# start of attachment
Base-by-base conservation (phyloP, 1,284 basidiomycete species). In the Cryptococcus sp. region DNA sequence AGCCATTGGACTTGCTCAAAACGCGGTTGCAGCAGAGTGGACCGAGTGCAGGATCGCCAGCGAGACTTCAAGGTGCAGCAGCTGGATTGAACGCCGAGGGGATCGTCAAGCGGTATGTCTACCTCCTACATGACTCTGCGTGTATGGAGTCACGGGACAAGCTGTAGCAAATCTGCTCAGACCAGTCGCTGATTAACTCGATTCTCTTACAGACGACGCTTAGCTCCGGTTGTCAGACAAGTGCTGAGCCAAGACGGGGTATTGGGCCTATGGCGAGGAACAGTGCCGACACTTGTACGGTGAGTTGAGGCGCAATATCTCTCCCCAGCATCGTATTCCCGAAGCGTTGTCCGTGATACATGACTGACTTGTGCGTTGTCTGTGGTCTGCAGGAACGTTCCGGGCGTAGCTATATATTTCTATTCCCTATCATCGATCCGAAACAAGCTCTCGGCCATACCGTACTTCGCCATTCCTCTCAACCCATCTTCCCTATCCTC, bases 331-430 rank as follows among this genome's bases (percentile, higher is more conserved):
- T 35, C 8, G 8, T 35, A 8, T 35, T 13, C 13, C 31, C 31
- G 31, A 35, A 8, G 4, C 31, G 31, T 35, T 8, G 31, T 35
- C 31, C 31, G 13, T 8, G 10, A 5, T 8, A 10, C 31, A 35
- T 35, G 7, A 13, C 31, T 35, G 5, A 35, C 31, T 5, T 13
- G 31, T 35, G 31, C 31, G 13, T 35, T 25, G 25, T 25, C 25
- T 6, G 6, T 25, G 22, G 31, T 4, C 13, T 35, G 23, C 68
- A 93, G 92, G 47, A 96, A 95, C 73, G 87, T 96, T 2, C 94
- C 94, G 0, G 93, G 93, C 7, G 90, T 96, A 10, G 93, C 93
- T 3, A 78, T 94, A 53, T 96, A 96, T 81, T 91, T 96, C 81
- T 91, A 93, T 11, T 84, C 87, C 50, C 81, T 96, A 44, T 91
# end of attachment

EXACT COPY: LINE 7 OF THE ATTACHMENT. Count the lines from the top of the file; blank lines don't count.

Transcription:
- T 6, G 6, T 25, G 22, G 31, T 4, C 13, T 35, G 23, C 68